A urine based 'potion' can act as a CO2 absorbent (w/ Video)

Aug 17, 2012

The ocean, the ground, rocks and trees act as carbon drains but are far from places where greenhouses gases are concentrated, especially CO2. A Spanish researcher has proposed human, agricultural and livestock waste, such as urine, as a way to absorb this gas.

Absorbing the large quantities of and other present in cities would require millions of tonnes of some naturally occurring substance. A study published in the suggests urine as a reactive. As a resource available across all , it is produced in large quantities and is close to the hubs of large cities.

"For every molecule of urea in urine, one mole (a chemical unit used to measure the quantity of a substance) of ammonium bicarbonate is produced along with one mole of , which could be used to absorb one mole of atmospheric CO2," as explained to SINC by the author of the study, Manuel Jiménez Aguilar of the Institute of Agricultural and Fisheries Research and Training of the Regional Government of Andalusia.

After absorbing the CO2 another unit of ammonium bicarbonate is produced, which is used in China as a nitrogen fertilizer for 30 years. Jiménez Aguilar points out that "if applied to basic-calcium rich soils this would produce calcium carbonate thus encouraging gas-fixation in the ground.

To avoid the urine from decomposing, the researcher suggests the possibility of including a small proportion of olive waste water (a black, foul-smelling liquid obtained from spinning the ground olive paste). This acts as a preservative. The researcher confirms that "the urine-CO2-olive waste water could be considered an NPK fertilizer (ammonia-nitrate-phosphorous-potassium)."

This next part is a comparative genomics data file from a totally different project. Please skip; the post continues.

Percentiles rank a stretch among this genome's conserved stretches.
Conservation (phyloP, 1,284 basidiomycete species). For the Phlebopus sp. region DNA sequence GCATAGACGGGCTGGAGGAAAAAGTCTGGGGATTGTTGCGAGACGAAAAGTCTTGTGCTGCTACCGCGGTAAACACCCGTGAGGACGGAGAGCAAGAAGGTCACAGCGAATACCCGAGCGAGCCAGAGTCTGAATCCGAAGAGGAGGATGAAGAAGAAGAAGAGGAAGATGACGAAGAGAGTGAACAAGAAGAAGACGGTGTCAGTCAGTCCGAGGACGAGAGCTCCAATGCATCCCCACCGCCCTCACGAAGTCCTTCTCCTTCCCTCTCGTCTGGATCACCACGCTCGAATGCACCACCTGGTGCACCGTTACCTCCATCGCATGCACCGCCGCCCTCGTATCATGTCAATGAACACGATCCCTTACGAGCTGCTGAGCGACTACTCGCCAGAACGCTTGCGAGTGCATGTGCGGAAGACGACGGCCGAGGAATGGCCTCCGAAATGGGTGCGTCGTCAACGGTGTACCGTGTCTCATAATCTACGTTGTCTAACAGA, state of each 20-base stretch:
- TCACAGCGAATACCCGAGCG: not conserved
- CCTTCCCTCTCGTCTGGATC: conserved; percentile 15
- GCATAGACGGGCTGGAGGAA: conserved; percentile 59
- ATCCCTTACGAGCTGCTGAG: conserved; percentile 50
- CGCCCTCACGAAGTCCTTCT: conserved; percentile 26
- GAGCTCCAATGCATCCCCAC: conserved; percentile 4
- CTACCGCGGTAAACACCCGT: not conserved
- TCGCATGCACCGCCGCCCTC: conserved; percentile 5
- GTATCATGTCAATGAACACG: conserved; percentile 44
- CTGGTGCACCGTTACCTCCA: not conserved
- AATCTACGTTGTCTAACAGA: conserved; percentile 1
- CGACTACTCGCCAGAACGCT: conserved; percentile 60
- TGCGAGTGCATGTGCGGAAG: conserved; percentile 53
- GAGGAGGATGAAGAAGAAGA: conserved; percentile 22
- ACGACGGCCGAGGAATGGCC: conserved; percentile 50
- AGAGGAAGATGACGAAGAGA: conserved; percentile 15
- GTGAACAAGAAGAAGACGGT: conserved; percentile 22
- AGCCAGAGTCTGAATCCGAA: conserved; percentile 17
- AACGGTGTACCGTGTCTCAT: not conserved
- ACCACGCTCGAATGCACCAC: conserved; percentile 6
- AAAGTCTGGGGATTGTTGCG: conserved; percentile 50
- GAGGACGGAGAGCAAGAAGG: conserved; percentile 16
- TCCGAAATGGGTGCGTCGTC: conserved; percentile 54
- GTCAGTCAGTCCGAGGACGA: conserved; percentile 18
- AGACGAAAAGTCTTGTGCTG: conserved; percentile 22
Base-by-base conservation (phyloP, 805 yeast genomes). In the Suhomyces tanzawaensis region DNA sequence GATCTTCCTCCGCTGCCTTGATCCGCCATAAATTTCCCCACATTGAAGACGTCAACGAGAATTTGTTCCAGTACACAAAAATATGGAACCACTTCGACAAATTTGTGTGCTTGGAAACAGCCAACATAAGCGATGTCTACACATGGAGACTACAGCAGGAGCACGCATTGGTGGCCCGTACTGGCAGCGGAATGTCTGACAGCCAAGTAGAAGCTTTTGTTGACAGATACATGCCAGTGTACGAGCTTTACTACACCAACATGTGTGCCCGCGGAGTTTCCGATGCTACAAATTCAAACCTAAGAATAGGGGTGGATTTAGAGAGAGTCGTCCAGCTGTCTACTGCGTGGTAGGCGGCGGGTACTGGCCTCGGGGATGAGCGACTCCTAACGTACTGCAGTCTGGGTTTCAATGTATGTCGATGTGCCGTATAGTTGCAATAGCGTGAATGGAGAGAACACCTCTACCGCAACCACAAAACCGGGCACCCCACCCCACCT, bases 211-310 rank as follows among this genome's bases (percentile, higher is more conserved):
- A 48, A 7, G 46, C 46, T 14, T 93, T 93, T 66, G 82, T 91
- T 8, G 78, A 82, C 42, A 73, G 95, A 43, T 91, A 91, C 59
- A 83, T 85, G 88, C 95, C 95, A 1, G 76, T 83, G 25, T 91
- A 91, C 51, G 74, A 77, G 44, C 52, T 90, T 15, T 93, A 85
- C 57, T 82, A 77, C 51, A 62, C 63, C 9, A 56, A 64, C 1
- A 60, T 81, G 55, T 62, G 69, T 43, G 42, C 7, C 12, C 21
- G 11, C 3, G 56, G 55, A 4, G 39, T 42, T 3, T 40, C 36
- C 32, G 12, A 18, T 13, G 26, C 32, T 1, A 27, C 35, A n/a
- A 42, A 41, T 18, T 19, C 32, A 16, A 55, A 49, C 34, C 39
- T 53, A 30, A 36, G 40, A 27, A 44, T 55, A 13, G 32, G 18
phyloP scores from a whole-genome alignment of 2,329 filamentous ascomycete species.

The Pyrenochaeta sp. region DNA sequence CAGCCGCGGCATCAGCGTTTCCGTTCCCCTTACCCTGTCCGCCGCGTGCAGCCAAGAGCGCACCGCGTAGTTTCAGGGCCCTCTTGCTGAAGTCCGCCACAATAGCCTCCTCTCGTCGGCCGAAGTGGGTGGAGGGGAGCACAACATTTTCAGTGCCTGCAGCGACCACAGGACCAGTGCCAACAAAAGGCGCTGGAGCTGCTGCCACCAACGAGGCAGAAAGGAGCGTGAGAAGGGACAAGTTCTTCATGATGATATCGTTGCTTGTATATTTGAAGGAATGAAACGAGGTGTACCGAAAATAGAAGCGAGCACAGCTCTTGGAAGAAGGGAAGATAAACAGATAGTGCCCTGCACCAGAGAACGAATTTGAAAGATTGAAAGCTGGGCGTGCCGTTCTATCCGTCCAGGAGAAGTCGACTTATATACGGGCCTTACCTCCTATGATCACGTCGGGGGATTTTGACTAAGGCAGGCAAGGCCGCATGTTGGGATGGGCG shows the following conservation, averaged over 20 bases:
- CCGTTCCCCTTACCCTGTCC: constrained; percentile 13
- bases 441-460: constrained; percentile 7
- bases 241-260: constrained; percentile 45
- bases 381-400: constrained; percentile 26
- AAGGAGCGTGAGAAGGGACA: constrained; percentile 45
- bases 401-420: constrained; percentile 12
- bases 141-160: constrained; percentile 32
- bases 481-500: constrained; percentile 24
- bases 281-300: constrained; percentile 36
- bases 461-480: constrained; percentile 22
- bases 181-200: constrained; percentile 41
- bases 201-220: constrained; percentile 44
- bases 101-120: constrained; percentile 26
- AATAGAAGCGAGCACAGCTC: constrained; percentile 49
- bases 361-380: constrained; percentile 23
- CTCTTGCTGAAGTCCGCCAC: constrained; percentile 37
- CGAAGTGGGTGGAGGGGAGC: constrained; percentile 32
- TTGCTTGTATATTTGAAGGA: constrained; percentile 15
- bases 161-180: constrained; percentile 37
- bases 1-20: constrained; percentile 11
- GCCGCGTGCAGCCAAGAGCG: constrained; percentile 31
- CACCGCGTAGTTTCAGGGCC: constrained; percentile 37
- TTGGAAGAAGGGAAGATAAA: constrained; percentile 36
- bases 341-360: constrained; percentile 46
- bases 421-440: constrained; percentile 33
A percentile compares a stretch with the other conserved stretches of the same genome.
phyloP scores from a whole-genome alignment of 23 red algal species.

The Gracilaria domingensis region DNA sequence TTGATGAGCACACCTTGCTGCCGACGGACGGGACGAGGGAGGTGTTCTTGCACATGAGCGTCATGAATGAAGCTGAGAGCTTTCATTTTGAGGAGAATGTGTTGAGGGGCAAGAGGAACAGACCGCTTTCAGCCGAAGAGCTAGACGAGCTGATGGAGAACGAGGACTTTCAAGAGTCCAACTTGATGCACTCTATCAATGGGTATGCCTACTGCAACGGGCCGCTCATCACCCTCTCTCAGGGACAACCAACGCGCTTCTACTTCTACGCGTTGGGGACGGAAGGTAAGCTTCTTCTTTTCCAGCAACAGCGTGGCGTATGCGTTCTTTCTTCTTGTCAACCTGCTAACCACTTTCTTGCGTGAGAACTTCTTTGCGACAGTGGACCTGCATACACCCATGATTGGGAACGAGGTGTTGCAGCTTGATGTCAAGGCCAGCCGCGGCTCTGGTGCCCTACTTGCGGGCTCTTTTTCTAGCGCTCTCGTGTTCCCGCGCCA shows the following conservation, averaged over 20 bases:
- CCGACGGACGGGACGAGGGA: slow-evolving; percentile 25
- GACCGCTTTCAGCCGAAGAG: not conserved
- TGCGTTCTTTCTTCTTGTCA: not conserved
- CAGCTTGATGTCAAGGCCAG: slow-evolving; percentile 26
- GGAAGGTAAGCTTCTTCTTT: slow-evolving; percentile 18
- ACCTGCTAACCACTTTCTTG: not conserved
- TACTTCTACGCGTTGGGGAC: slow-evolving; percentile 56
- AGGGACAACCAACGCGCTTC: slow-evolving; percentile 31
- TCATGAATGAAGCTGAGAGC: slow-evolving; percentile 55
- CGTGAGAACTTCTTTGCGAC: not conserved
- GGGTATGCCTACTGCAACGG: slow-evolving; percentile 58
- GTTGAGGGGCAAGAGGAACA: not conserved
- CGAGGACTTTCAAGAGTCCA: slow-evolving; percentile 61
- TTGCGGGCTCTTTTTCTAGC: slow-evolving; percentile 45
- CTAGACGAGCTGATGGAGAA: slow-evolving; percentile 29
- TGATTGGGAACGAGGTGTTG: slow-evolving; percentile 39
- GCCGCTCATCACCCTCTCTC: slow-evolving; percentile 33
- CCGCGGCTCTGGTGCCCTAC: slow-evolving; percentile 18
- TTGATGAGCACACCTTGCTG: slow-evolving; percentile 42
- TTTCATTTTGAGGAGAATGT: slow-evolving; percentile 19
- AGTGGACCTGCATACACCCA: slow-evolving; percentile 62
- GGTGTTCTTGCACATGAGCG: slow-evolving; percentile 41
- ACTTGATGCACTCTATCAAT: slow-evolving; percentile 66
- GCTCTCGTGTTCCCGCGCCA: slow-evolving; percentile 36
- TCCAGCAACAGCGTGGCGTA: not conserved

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A Spanish researcher has proposed human, agricultural and livestock waste, such as urine, as a way to absorb CO2. Credit: SINC

The result is that the urine mixed with a small percentage of olive waste water can absorb various grams of CO2 per litre in a stable manner and over more than six months. According to Jiménez Aguilar, "CO2 emissions could be reduced by 1%."

The fluid created can be inserted into domestic and industrial chimneys (reconverted into containers to accumulate the urine-olive waste water mixture) so that the greenhouse gas passes through the liquid, increasing the pressure exerted on the CO2 and thus increasing its absorption capacity.

As the scientist makes clear "these containers or chimneys should have a urine filling and emptying system and a control system to detect when the mixture has become saturated with gas." When taken out of the chimney, the urine is stored in another container or can be channelled for its distribution and use as an agricultural fertilizer.

Making the most of urine

By applying this methodology as a greenhouse gas absorbent, the way in which industrialised countries use waste water and solid waste would never be the same again. The author hints that the whole water and waste treatment system would be reviewed to adapt newly built areas to a waste recycling and waste management system.